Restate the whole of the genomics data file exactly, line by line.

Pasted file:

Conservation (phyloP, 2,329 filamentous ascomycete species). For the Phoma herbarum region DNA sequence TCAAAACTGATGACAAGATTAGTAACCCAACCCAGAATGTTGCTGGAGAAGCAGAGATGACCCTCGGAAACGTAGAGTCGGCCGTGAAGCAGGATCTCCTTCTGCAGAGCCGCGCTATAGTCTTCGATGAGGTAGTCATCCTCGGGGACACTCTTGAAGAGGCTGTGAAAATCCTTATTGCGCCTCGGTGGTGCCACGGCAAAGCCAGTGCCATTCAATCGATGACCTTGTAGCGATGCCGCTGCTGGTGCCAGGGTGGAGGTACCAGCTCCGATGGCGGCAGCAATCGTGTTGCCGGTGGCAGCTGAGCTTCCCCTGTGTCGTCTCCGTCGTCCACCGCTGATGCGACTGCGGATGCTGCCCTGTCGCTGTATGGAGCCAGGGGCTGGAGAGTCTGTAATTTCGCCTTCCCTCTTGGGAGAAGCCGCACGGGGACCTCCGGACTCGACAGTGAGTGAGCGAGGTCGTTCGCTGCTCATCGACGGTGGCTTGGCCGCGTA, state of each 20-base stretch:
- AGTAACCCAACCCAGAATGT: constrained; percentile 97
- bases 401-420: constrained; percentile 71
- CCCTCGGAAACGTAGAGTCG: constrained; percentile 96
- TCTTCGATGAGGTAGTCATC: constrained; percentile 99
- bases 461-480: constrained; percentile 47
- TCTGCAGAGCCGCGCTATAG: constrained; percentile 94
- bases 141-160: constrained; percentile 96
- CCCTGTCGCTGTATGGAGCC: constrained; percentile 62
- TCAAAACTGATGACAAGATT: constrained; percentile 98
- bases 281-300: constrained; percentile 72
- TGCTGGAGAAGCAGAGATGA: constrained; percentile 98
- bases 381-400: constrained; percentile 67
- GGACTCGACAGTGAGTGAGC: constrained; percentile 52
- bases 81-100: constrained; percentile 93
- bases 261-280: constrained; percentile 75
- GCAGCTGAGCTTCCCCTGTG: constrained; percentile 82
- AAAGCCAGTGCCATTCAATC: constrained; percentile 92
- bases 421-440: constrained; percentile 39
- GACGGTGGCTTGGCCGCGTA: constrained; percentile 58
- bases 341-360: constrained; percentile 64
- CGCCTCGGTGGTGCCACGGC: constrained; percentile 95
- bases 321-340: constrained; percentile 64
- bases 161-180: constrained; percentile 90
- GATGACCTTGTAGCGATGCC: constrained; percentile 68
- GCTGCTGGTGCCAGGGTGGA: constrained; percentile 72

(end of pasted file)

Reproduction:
Conservation (phyloP, 2,329 filamentous ascomycete species). For the Phoma herbarum region DNA sequence TCAAAACTGATGACAAGATTAGTAACCCAACCCAGAATGTTGCTGGAGAAGCAGAGATGACCCTCGGAAACGTAGAGTCGGCCGTGAAGCAGGATCTCCTTCTGCAGAGCCGCGCTATAGTCTTCGATGAGGTAGTCATCCTCGGGGACACTCTTGAAGAGGCTGTGAAAATCCTTATTGCGCCTCGGTGGTGCCACGGCAAAGCCAGTGCCATTCAATCGATGACCTTGTAGCGATGCCGCTGCTGGTGCCAGGGTGGAGGTACCAGCTCCGATGGCGGCAGCAATCGTGTTGCCGGTGGCAGCTGAGCTTCCCCTGTGTCGTCTCCGTCGTCCACCGCTGATGCGACTGCGGATGCTGCCCTGTCGCTGTATGGAGCCAGGGGCTGGAGAGTCTGTAATTTCGCCTTCCCTCTTGGGAGAAGCCGCACGGGGACCTCCGGACTCGACAGTGAGTGAGCGAGGTCGTTCGCTGCTCATCGACGGTGGCTTGGCCGCGTA, state of each 20-base stretch:
- AGTAACCCAACCCAGAATGT: constrained; percentile 97
- bases 401-420: constrained; percentile 71
- CCCTCGGAAACGTAGAGTCG: constrained; percentile 96
- TCTTCGATGAGGTAGTCATC: constrained; percentile 99
- bases 461-480: constrained; percentile 47
- TCTGCAGAGCCGCGCTATAG: constrained; percentile 94
- bases 141-160: constrained; percentile 96
- CCCTGTCGCTGTATGGAGCC: constrained; percentile 62
- TCAAAACTGATGACAAGATT: constrained; percentile 98
- bases 281-300: constrained; percentile 72
- TGCTGGAGAAGCAGAGATGA: constrained; percentile 98
- bases 381-400: constrained; percentile 67
- GGACTCGACAGTGAGTGAGC: constrained; percentile 52
- bases 81-100: constrained; percentile 93
- bases 261-280: constrained; percentile 75
- GCAGCTGAGCTTCCCCTGTG: constrained; percentile 82
- AAAGCCAGTGCCATTCAATC: constrained; percentile 92
- bases 421-440: constrained; percentile 39
- GACGGTGGCTTGGCCGCGTA: constrained; percentile 58
- bases 341-360: constrained; percentile 64
- CGCCTCGGTGGTGCCACGGC: constrained; percentile 95
- bases 321-340: constrained; percentile 64
- bases 161-180: constrained; percentile 90
- GATGACCTTGTAGCGATGCC: constrained; percentile 68
- GCTGCTGGTGCCAGGGTGGA: constrained; percentile 72